An inverter drive also known by various other names such as adjustable speed drives, adjustable frequency drives, variable frequency drives, variable speed drives, frequency converters, inverters, and power converters.is a type of variable speed drive that allows you as the user to adjust the speed or output. Inverter drives allow AC power to be converted to DC providing the user with precise control. Inverter drives are also ideal for helping to reduce waste or loss of electrical energy in a range of applications
Inverter Drives come in single Phase or three-phase.
Our range of inverter drives come with different IP Ratings see our guide for more information https://uk.rs-online.com/web/generalDisplay.html?id=ideas-and-advice/ip-ratings
How do inverter drives work?
Inverter drives are controlled by inputting specific frequencies or parameters into the device. This allows for greater control over your machinery and operations with more precision. Inverter drives are situated between an electrical supply and a motor, with the inverter allowing the power to be regulated to suit the application.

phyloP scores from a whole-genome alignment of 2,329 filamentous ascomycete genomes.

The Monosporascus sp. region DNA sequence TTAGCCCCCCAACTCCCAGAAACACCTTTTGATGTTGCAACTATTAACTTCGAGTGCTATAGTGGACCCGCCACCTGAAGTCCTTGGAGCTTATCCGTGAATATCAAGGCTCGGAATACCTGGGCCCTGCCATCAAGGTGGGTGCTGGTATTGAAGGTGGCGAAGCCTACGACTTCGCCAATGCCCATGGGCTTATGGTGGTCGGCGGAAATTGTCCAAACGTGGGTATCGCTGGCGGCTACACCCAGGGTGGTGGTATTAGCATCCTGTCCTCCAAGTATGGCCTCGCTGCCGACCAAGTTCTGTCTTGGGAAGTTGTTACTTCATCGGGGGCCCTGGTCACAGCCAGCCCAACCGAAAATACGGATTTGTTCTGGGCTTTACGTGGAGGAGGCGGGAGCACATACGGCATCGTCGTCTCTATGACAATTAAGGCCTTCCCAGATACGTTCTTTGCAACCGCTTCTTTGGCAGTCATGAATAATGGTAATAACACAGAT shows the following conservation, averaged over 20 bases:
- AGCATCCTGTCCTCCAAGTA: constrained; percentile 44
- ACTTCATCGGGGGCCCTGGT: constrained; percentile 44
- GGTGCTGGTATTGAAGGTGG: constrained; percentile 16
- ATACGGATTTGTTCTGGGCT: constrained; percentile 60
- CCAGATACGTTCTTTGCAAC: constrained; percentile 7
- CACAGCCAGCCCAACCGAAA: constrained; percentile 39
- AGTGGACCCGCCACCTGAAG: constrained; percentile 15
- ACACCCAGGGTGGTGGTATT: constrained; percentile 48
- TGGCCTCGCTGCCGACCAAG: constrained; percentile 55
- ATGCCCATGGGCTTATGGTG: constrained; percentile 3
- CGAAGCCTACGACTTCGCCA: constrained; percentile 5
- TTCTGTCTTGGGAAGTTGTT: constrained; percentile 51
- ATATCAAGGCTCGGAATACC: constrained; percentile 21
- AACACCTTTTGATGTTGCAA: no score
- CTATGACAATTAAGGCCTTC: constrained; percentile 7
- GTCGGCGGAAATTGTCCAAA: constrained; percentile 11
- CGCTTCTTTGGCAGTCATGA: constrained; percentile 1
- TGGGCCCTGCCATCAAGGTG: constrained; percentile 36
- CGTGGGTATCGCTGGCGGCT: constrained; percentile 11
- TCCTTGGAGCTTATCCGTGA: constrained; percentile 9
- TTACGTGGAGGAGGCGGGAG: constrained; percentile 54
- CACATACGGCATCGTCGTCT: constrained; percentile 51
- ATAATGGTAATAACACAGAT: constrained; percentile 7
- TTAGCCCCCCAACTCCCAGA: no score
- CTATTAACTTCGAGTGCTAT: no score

Features and Benefits
- Control small appliances such as desk portable fans or pump loads
- Larger appliances such as high torque machine control
- Digital operation LED input screens (for easy parameter setting, input and monitoring)
- Compact and sleek design&
- Easy installation
- Emergency stops
Where might I use an inverter drive?
Inverter drives are used in a wide range of industrial applications. Inverter drives are particularly useful for applications that require precise control of speed and torque with motors.
These kinds of drives are used in areas such as small appliances like simple fan and pump loads all the way through to high torque machine control applications.
What is the difference between VSD ( variable Speed Drive) and VFD ( variable frequency drive)?
VSDs change the speed-driven equipment while leaving the motor to operate at its full design speed.
VFDs control motor speed by varying the voltage and frequency applied to the stator of a standard AC motor. VFDs can vary speed control at start up, during the run, and at motor stop.